The Third Man has been slyly equating our hero with the boisterous cowboys he writes about in his cheap paperbacks—Holly Martins is himself both the Lone Rider of Santa Fe and the Oklahoma Kid, a Boy Scout on a mission—and the movie here finds an opportunity for some self-reflexivity. Holly ends the previous scene, in fact, by informing Sergeant Paine of the plot to The Lone Rider of Santa Fe: the story of a man hunting down the sheriff who’s victimizing his best friend. (What’s more, Holly storms out of the Hotel Sacher like a gunslinger throwing open the swinging doors of a saloon. Holly has no qualms about fashioning himself to be one of his own cowboy heroes.) Immediately thereafter, when they meet at the Cafe Mozart, Holly identifies Baron Kurtz by the book he holds in his hands: Martins’ own The Oklahoma Kid, which has a scowling gunman surrounded by hastily-illustrated playing cards on its tawdry cover. The presence of Holly’s cheap novelette throughout this scene acts as a disparaging subversion of Holly’s own self-styled moral righteousness: cowboy vigilantism has no place in this city, a fact that Holly will learn all too well by the movie’s end. (Kurtz himself gets a little meta-cinematic in this scene when he says to Holly, with no provocation, “it’s wonderful how you keep the tension…the suspense,” and adds that “at the end of every chapter you are kept guessing.” He’s talking about The Oklahoma Kid, of course, but he might as well be complimenting Carol Reed and Graham Greene, not to mention the very film in which he appears.)

Ernst Stavro Blofeld's cat

Finally, about that bug-eyed, ever-watchful dog that Kurtz perpetually keeps close to his breast: the old theory that pets, at some point, inevitably begin to resemble their owners (or vice versa) is perfectly illustrated here. Clutched in his hand like the infamous white feline forever crooked in the arms of James Bond’s nemesis, Ernst Stavro Blofeld, that hyperactive black dog, with its skittish gaze, uncannily complements Kurtz’s own oily duplicity. Somebody involved with this production, it seems, is not a dog lover, especially considering the adorable kitten that serves a completely different purpose later in The Third Man. (Not to mention a shrieking cockatoo that completes the movie’s trifecta of animal symbols—something to which we’ll return when the time comes.) Baron Kurtz is rarely seen without his obedient pet close by, which suggests, perhaps, that he hopes to hold both the people around him and the city of Vienna itself in the palm of his hand in a similar fashion. Kurtz and his dog join a storied legacy of film characters whose personae are reflected by the animals they own, including: that bizarre pug that makes a surreal appearance in the opening of Dune (1984):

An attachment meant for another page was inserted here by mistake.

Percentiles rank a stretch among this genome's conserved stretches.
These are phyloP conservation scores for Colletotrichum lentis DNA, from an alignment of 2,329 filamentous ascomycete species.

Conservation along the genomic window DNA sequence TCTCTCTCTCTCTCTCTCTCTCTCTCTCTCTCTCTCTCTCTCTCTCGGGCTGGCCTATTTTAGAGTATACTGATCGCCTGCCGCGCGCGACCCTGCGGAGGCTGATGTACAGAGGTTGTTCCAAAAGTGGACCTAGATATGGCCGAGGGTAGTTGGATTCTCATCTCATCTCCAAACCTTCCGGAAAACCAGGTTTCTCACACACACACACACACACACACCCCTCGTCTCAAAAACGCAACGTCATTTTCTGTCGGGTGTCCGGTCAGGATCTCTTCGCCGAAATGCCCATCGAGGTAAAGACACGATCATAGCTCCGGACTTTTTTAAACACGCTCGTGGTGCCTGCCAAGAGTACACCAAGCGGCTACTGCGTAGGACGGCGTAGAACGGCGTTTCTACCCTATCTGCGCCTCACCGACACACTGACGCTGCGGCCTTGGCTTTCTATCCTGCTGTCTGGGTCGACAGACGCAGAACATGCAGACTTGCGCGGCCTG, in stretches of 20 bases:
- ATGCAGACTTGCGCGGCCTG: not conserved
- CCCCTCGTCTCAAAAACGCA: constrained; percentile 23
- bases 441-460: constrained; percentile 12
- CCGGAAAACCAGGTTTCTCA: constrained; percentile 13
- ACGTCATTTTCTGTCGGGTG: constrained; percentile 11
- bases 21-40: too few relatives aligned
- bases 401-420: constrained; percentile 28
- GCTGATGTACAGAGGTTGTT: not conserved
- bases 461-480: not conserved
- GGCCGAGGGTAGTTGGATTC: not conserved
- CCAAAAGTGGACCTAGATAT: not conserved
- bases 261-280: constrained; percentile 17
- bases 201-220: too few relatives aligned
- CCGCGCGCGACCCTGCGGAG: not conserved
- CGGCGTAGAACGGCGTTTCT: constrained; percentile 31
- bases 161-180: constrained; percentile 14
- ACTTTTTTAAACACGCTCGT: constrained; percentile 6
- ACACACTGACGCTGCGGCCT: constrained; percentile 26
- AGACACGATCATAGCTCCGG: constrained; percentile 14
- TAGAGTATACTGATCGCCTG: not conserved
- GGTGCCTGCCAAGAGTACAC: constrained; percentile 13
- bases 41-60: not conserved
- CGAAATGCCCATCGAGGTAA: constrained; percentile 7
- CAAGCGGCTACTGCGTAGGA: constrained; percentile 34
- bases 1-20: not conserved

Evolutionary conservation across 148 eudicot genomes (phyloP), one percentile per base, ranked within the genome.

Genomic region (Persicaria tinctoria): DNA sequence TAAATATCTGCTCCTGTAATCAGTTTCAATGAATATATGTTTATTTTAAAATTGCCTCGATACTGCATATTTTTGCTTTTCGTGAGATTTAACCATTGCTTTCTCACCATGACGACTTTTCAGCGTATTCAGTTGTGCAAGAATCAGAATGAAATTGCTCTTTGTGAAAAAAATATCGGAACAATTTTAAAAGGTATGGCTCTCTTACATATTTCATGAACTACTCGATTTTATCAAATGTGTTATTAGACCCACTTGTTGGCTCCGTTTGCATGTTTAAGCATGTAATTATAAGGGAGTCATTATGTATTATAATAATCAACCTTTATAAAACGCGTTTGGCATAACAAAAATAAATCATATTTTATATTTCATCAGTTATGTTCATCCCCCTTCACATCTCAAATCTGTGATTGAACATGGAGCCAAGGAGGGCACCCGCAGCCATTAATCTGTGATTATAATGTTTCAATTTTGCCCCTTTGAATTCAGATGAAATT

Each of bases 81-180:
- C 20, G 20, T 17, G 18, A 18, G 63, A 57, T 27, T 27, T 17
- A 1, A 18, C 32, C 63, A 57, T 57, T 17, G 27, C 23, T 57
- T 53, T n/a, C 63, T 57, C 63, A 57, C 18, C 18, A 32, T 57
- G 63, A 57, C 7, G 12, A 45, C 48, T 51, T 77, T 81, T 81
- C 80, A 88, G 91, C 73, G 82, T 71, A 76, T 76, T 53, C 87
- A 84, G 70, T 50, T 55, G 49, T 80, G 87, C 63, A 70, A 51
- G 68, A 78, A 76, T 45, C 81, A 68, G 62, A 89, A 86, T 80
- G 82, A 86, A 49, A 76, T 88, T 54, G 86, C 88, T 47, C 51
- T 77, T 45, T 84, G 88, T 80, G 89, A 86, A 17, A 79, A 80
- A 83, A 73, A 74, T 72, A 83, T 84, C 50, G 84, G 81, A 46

Nick and Nora Charles’ legendary Asta, who, with his sophisticated inquisitiveness, warmed his way into the hearts of Thin Man fans (as well as countless crossword puzzles):

Buffalo Bill’s nightmare-inducing Precious from Silence of the Lambs (1991), whose mere presence conjures terrible images of putting lotion into baskets:

And, of course, innumerable other examples of human-like canines, which have appeared in films (such as D.W. Griffith’s 1908 The Adventures of Dollie, or those surreal “Dogville” shorts that preceded many Hollywood movies in the late 1920s and early ’30s) and photographs practically since both art forms’ conceptions:

Vintage dog photography from the late 19th century (image © Statham Cook Collection)

Making quasi-human characters out of dogs in cinema is nothing unique, then, but this beloved anthropomorphizing trope complicates The Third Man‘s already-complex view of humanity. Given the several distinct and symbolic appearances that animals make in the film, The Third Man may not be suggesting that dogs, cats, and/or cockatoos are really like humans; rather, the movie might be hinting that humans are indistinguishable from animals, no better or worse than them, driven like all of the animal kingdom merely to persevere and survive.


Over the absolute length of one year — two times per week — Still Dots will grab a frame every 62 seconds of Carol Reed’s The Third Man. This project will run until December 2012, when we finish at second 6324For a complete archive of the project, click here. For an introduction to the project, click here.